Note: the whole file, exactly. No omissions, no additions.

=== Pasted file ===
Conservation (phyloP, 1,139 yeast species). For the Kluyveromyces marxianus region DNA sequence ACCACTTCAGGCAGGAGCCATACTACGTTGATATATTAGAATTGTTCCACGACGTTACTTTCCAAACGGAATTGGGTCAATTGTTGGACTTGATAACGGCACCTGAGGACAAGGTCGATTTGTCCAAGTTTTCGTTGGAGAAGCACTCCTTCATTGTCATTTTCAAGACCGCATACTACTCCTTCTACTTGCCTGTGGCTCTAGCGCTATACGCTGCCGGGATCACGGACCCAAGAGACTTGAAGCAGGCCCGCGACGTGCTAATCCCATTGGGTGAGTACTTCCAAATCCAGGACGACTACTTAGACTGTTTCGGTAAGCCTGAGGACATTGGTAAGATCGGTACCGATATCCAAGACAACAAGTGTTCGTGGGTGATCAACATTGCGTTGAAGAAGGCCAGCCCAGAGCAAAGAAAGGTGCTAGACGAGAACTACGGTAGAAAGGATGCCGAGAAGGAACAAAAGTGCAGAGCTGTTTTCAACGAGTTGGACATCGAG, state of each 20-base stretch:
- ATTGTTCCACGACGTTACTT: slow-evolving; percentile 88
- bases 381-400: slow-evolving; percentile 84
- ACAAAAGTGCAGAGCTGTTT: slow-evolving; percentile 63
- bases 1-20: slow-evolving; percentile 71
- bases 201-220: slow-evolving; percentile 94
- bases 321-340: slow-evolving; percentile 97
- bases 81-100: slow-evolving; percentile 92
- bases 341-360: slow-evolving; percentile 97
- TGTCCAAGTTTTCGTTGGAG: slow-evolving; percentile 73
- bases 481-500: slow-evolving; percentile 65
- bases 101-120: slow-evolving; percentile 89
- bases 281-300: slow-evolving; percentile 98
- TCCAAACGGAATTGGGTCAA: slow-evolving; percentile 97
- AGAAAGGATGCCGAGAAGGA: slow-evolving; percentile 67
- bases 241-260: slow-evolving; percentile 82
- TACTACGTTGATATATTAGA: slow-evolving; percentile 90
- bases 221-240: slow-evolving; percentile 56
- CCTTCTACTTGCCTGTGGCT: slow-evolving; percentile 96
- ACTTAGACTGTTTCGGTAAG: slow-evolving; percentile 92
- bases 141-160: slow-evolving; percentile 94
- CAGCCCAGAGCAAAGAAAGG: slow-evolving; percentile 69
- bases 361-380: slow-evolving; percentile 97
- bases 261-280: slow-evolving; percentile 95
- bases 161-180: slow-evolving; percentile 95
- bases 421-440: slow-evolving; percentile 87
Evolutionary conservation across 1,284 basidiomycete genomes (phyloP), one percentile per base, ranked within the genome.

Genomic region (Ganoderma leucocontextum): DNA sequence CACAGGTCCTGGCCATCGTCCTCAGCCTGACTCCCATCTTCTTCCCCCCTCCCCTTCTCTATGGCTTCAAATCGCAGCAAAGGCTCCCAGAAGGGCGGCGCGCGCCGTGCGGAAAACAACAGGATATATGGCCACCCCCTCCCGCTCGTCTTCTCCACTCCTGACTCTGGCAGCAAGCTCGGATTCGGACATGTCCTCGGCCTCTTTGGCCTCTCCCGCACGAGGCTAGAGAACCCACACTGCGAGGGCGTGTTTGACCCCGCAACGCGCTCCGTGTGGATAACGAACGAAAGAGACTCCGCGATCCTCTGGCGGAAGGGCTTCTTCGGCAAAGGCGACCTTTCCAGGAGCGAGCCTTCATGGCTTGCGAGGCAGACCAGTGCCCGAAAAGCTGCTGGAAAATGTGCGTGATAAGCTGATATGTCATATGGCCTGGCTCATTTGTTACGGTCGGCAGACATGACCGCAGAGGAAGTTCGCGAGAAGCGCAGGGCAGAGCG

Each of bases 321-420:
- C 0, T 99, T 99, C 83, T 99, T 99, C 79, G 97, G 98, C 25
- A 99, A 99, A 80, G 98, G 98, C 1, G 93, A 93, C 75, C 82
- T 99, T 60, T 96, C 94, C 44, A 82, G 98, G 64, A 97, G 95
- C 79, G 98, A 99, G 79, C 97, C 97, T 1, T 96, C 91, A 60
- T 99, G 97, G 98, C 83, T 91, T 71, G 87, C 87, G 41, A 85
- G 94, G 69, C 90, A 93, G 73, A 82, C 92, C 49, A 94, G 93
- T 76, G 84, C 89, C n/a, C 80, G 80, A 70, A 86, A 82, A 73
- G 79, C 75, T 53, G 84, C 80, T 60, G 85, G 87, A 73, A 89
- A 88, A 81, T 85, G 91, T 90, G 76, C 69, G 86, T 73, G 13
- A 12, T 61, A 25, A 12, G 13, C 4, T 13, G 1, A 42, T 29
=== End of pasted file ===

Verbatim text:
Conservation (phyloP, 1,139 yeast species). For the Kluyveromyces marxianus region DNA sequence ACCACTTCAGGCAGGAGCCATACTACGTTGATATATTAGAATTGTTCCACGACGTTACTTTCCAAACGGAATTGGGTCAATTGTTGGACTTGATAACGGCACCTGAGGACAAGGTCGATTTGTCCAAGTTTTCGTTGGAGAAGCACTCCTTCATTGTCATTTTCAAGACCGCATACTACTCCTTCTACTTGCCTGTGGCTCTAGCGCTATACGCTGCCGGGATCACGGACCCAAGAGACTTGAAGCAGGCCCGCGACGTGCTAATCCCATTGGGTGAGTACTTCCAAATCCAGGACGACTACTTAGACTGTTTCGGTAAGCCTGAGGACATTGGTAAGATCGGTACCGATATCCAAGACAACAAGTGTTCGTGGGTGATCAACATTGCGTTGAAGAAGGCCAGCCCAGAGCAAAGAAAGGTGCTAGACGAGAACTACGGTAGAAAGGATGCCGAGAAGGAACAAAAGTGCAGAGCTGTTTTCAACGAGTTGGACATCGAG, state of each 20-base stretch:
- ATTGTTCCACGACGTTACTT: slow-evolving; percentile 88
- bases 381-400: slow-evolving; percentile 84
- ACAAAAGTGCAGAGCTGTTT: slow-evolving; percentile 63
- bases 1-20: slow-evolving; percentile 71
- bases 201-220: slow-evolving; percentile 94
- bases 321-340: slow-evolving; percentile 97
- bases 81-100: slow-evolving; percentile 92
- bases 341-360: slow-evolving; percentile 97
- TGTCCAAGTTTTCGTTGGAG: slow-evolving; percentile 73
- bases 481-500: slow-evolving; percentile 65
- bases 101-120: slow-evolving; percentile 89
- bases 281-300: slow-evolving; percentile 98
- TCCAAACGGAATTGGGTCAA: slow-evolving; percentile 97
- AGAAAGGATGCCGAGAAGGA: slow-evolving; percentile 67
- bases 241-260: slow-evolving; percentile 82
- TACTACGTTGATATATTAGA: slow-evolving; percentile 90
- bases 221-240: slow-evolving; percentile 56
- CCTTCTACTTGCCTGTGGCT: slow-evolving; percentile 96
- ACTTAGACTGTTTCGGTAAG: slow-evolving; percentile 92
- bases 141-160: slow-evolving; percentile 94
- CAGCCCAGAGCAAAGAAAGG: slow-evolving; percentile 69
- bases 361-380: slow-evolving; percentile 97
- bases 261-280: slow-evolving; percentile 95
- bases 161-180: slow-evolving; percentile 95
- bases 421-440: slow-evolving; percentile 87
Evolutionary conservation across 1,284 basidiomycete genomes (phyloP), one percentile per base, ranked within the genome.

Genomic region (Ganoderma leucocontextum): DNA sequence CACAGGTCCTGGCCATCGTCCTCAGCCTGACTCCCATCTTCTTCCCCCCTCCCCTTCTCTATGGCTTCAAATCGCAGCAAAGGCTCCCAGAAGGGCGGCGCGCGCCGTGCGGAAAACAACAGGATATATGGCCACCCCCTCCCGCTCGTCTTCTCCACTCCTGACTCTGGCAGCAAGCTCGGATTCGGACATGTCCTCGGCCTCTTTGGCCTCTCCCGCACGAGGCTAGAGAACCCACACTGCGAGGGCGTGTTTGACCCCGCAACGCGCTCCGTGTGGATAACGAACGAAAGAGACTCCGCGATCCTCTGGCGGAAGGGCTTCTTCGGCAAAGGCGACCTTTCCAGGAGCGAGCCTTCATGGCTTGCGAGGCAGACCAGTGCCCGAAAAGCTGCTGGAAAATGTGCGTGATAAGCTGATATGTCATATGGCCTGGCTCATTTGTTACGGTCGGCAGACATGACCGCAGAGGAAGTTCGCGAGAAGCGCAGGGCAGAGCG

Each of bases 321-420:
- C 0, T 99, T 99, C 83, T 99, T 99, C 79, G 97, G 98, C 25
- A 99, A 99, A 80, G 98, G 98, C 1, G 93, A 93, C 75, C 82
- T 99, T 60, T 96, C 94, C 44, A 82, G 98, G 64, A 97, G 95
- C 79, G 98, A 99, G 79, C 97, C 97, T 1, T 96, C 91, A 60
- T 99, G 97, G 98, C 83, T 91, T 71, G 87, C 87, G 41, A 85
- G 94, G 69, C 90, A 93, G 73, A 82, C 92, C 49, A 94, G 93
- T 76, G 84, C 89, C n/a, C 80, G 80, A 70, A 86, A 82, A 73
- G 79, C 75, T 53, G 84, C 80, T 60, G 85, G 87, A 73, A 89
- A 88, A 81, T 85, G 91, T 90, G 76, C 69, G 86, T 73, G 13
- A 12, T 61, A 25, A 12, G 13, C 4, T 13, G 1, A 42, T 29